White Christmas/Noël Blanc

Oh ! quand j’entends chanter Noël
J’aime revoir mes joies d’enfant
Le sapin scintillant, la neige d’argent
Noël mon beau rêve blanc     

Oh ! quand j’entends sonner au ciel
L’heure où le bon vieillard descend
Je revois tes yeux clairs, Maman
Et je songe à d’autres Noëls blancs

La nuit est pleine de chants joyeux
Le bois craque dans le feu
La table est déjà garnie
Tout est prêt pour mes amis
Et j’attends l’heure où ils vont venir
En écoutant tous mes souvenirs

Oh ! quand j’entends chanter Noël
J’aime revoir mes joies d’enfant
Le sapin scintillant, la neige d’argent
Noël mon beau rêve blanc

Oh ! quand j’entends sonner au ciel
L’heure où le bon vieillard descend
Je revois tes yeux clairs, Maman
Et je songe à d’autres Noëls blancs
Je revois tes yeux clairs, Maman
Et je songe à d’autres Noëls blancs

Silent Night/Douce nuit, sainte nuit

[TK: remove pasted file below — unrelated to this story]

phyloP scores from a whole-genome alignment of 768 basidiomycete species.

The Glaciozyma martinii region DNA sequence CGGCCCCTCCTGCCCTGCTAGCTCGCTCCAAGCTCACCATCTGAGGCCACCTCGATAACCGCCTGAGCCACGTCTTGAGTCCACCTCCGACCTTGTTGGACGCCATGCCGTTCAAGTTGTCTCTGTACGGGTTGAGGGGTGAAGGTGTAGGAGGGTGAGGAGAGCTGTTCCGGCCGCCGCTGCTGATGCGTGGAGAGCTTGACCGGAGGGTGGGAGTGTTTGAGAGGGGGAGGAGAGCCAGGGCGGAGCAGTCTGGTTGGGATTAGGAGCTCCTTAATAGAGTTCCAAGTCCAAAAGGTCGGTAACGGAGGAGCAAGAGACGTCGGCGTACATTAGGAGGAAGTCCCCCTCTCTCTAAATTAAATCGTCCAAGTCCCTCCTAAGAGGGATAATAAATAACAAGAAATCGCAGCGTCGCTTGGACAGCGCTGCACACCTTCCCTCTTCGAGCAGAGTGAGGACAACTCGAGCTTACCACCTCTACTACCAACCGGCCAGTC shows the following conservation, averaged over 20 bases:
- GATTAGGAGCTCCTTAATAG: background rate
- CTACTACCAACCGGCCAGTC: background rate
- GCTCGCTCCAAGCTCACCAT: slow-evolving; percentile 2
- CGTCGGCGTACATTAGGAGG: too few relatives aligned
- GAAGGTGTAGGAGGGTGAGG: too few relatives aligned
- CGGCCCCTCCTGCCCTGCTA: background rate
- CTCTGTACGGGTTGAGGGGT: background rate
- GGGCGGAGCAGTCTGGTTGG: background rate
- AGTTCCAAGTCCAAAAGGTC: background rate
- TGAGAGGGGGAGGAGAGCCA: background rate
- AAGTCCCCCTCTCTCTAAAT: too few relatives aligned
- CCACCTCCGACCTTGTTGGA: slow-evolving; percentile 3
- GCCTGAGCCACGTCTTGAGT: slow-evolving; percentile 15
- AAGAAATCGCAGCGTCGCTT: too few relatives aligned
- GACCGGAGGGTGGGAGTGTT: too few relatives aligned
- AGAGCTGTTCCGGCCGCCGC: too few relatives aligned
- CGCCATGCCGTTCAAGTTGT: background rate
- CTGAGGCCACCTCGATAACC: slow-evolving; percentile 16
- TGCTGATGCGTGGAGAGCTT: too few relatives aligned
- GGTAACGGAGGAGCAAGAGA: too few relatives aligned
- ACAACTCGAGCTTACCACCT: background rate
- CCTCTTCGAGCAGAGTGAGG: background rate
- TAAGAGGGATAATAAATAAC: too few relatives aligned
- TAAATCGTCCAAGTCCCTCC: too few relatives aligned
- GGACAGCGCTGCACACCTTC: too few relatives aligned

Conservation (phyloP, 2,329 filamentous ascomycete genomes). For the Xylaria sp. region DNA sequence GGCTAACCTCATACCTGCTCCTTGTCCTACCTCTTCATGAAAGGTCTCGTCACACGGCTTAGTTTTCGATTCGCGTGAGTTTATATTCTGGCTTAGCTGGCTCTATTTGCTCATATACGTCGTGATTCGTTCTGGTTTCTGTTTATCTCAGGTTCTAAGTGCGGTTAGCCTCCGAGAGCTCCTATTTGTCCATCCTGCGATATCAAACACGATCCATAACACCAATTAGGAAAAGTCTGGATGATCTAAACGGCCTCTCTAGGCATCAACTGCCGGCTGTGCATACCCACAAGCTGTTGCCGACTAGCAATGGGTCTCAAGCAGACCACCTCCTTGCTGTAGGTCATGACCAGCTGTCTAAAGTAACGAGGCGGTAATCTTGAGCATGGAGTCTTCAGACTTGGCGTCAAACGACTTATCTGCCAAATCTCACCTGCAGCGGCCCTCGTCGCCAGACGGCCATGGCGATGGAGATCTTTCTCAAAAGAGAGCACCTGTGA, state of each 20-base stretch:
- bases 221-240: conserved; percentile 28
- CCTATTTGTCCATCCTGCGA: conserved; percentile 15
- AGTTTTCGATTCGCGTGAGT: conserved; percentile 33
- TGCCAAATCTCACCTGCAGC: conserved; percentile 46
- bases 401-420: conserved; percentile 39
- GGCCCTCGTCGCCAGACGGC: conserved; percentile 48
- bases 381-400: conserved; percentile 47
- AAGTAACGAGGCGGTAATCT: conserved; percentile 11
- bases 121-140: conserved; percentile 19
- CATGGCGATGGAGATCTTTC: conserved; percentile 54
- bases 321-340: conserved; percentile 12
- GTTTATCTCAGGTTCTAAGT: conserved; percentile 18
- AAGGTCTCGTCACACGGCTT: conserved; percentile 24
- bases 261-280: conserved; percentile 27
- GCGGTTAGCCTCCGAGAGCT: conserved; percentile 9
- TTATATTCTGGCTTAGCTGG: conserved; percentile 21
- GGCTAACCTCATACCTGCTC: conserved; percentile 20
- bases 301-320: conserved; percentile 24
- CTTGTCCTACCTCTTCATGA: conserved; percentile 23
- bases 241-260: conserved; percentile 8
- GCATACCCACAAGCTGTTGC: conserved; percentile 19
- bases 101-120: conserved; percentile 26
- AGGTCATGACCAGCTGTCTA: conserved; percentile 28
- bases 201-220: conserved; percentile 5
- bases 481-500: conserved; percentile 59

Douce nuit, sainte nuit !
Dans les cieux ! L’astre luit.
Le mystère annoncé s’accomplit.
Cet enfant sur la paille endormit,
C’est l’amour infini,
C’est l’amour infini !

Away in a Manger/L’enfant de la promesse

1. L’enfant de la promesse
Au milieu de la nuit,
est né dans une crèche
et nos yeux éblouis,
contemplent la présence
de l’Amour infini:
la Parole est silence
dans les bras de Marie.

2. Si douce est la lumière
qui dissipe la nuit.
Le Seigneur de la terre
vient s’unir à nos vies.
Si tendre est le mystère
en ce jour accompli:
la Parole est lumière
sous les yeux de Marie.

3. Que montent nos louanges
à l’Amour éternel!
Dans les cieux tous les anges
chantent l’Emmanuel.
Sur le monde rayonne